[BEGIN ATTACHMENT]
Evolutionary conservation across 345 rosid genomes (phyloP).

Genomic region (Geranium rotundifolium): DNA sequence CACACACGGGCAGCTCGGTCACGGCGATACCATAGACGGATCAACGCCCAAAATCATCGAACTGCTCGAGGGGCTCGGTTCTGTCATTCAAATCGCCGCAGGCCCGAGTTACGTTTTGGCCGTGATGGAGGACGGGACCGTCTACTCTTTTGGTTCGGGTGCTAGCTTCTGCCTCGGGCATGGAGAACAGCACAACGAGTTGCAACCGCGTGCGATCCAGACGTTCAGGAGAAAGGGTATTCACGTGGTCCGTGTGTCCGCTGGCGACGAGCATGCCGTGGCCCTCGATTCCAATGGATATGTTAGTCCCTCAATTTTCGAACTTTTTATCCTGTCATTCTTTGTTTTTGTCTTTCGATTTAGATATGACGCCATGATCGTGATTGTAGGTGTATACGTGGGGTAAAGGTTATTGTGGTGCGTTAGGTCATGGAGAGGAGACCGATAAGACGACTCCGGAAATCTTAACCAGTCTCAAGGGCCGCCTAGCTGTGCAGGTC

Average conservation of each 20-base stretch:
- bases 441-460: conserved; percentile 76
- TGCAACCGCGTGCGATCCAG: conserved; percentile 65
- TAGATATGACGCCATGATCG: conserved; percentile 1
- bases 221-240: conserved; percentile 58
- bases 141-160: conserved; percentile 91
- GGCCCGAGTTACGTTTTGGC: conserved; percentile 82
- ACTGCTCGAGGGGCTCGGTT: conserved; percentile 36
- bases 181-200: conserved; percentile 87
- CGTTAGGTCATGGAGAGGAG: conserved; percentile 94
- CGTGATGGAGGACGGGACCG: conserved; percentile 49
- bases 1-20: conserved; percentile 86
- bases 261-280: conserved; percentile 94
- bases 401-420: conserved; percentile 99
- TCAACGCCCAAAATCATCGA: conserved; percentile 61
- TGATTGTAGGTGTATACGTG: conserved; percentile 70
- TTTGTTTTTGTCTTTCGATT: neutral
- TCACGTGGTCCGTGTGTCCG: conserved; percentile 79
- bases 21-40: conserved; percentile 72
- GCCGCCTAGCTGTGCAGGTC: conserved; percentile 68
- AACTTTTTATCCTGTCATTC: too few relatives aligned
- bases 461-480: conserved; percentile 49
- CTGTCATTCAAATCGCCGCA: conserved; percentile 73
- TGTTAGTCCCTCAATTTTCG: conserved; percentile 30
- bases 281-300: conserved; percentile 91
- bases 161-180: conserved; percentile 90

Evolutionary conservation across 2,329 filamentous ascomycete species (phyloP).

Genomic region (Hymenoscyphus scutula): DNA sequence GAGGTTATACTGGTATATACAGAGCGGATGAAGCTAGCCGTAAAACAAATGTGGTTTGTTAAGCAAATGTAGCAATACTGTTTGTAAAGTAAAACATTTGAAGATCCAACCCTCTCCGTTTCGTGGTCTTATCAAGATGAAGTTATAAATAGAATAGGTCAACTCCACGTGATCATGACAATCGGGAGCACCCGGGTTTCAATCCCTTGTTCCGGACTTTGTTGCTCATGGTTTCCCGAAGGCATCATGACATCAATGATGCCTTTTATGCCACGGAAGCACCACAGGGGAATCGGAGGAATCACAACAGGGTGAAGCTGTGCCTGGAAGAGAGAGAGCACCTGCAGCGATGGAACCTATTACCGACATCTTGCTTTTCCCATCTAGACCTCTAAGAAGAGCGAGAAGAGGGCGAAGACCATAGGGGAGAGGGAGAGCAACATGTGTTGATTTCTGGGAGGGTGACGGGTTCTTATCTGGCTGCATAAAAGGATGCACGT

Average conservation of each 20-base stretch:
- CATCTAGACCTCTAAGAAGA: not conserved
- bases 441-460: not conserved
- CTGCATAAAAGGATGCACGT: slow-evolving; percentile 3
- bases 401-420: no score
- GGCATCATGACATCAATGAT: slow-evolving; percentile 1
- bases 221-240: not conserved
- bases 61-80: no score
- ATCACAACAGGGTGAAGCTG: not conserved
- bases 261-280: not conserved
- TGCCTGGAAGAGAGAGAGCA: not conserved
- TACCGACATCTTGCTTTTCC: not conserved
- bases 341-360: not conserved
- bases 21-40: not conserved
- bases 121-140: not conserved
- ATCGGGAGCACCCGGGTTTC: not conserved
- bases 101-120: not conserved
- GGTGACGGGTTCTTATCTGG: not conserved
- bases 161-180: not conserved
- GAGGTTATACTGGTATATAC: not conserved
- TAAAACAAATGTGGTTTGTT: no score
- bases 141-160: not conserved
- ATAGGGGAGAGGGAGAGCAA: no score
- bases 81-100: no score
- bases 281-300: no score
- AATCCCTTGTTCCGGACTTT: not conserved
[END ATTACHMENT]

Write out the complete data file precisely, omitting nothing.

Evolutionary conservation across 345 rosid genomes (phyloP).

Genomic region (Geranium rotundifolium): DNA sequence CACACACGGGCAGCTCGGTCACGGCGATACCATAGACGGATCAACGCCCAAAATCATCGAACTGCTCGAGGGGCTCGGTTCTGTCATTCAAATCGCCGCAGGCCCGAGTTACGTTTTGGCCGTGATGGAGGACGGGACCGTCTACTCTTTTGGTTCGGGTGCTAGCTTCTGCCTCGGGCATGGAGAACAGCACAACGAGTTGCAACCGCGTGCGATCCAGACGTTCAGGAGAAAGGGTATTCACGTGGTCCGTGTGTCCGCTGGCGACGAGCATGCCGTGGCCCTCGATTCCAATGGATATGTTAGTCCCTCAATTTTCGAACTTTTTATCCTGTCATTCTTTGTTTTTGTCTTTCGATTTAGATATGACGCCATGATCGTGATTGTAGGTGTATACGTGGGGTAAAGGTTATTGTGGTGCGTTAGGTCATGGAGAGGAGACCGATAAGACGACTCCGGAAATCTTAACCAGTCTCAAGGGCCGCCTAGCTGTGCAGGTC

Average conservation of each 20-base stretch:
- bases 441-460: conserved; percentile 76
- TGCAACCGCGTGCGATCCAG: conserved; percentile 65
- TAGATATGACGCCATGATCG: conserved; percentile 1
- bases 221-240: conserved; percentile 58
- bases 141-160: conserved; percentile 91
- GGCCCGAGTTACGTTTTGGC: conserved; percentile 82
- ACTGCTCGAGGGGCTCGGTT: conserved; percentile 36
- bases 181-200: conserved; percentile 87
- CGTTAGGTCATGGAGAGGAG: conserved; percentile 94
- CGTGATGGAGGACGGGACCG: conserved; percentile 49
- bases 1-20: conserved; percentile 86
- bases 261-280: conserved; percentile 94
- bases 401-420: conserved; percentile 99
- TCAACGCCCAAAATCATCGA: conserved; percentile 61
- TGATTGTAGGTGTATACGTG: conserved; percentile 70
- TTTGTTTTTGTCTTTCGATT: neutral
- TCACGTGGTCCGTGTGTCCG: conserved; percentile 79
- bases 21-40: conserved; percentile 72
- GCCGCCTAGCTGTGCAGGTC: conserved; percentile 68
- AACTTTTTATCCTGTCATTC: too few relatives aligned
- bases 461-480: conserved; percentile 49
- CTGTCATTCAAATCGCCGCA: conserved; percentile 73
- TGTTAGTCCCTCAATTTTCG: conserved; percentile 30
- bases 281-300: conserved; percentile 91
- bases 161-180: conserved; percentile 90

Evolutionary conservation across 2,329 filamentous ascomycete species (phyloP).

Genomic region (Hymenoscyphus scutula): DNA sequence GAGGTTATACTGGTATATACAGAGCGGATGAAGCTAGCCGTAAAACAAATGTGGTTTGTTAAGCAAATGTAGCAATACTGTTTGTAAAGTAAAACATTTGAAGATCCAACCCTCTCCGTTTCGTGGTCTTATCAAGATGAAGTTATAAATAGAATAGGTCAACTCCACGTGATCATGACAATCGGGAGCACCCGGGTTTCAATCCCTTGTTCCGGACTTTGTTGCTCATGGTTTCCCGAAGGCATCATGACATCAATGATGCCTTTTATGCCACGGAAGCACCACAGGGGAATCGGAGGAATCACAACAGGGTGAAGCTGTGCCTGGAAGAGAGAGAGCACCTGCAGCGATGGAACCTATTACCGACATCTTGCTTTTCCCATCTAGACCTCTAAGAAGAGCGAGAAGAGGGCGAAGACCATAGGGGAGAGGGAGAGCAACATGTGTTGATTTCTGGGAGGGTGACGGGTTCTTATCTGGCTGCATAAAAGGATGCACGT

Average conservation of each 20-base stretch:
- CATCTAGACCTCTAAGAAGA: not conserved
- bases 441-460: not conserved
- CTGCATAAAAGGATGCACGT: slow-evolving; percentile 3
- bases 401-420: no score
- GGCATCATGACATCAATGAT: slow-evolving; percentile 1
- bases 221-240: not conserved
- bases 61-80: no score
- ATCACAACAGGGTGAAGCTG: not conserved
- bases 261-280: not conserved
- TGCCTGGAAGAGAGAGAGCA: not conserved
- TACCGACATCTTGCTTTTCC: not conserved
- bases 341-360: not conserved
- bases 21-40: not conserved
- bases 121-140: not conserved
- ATCGGGAGCACCCGGGTTTC: not conserved
- bases 101-120: not conserved
- GGTGACGGGTTCTTATCTGG: not conserved
- bases 161-180: not conserved
- GAGGTTATACTGGTATATAC: not conserved
- TAAAACAAATGTGGTTTGTT: no score
- bases 141-160: not conserved
- ATAGGGGAGAGGGAGAGCAA: no score
- bases 81-100: no score
- bases 281-300: no score
- AATCCCTTGTTCCGGACTTT: not conserved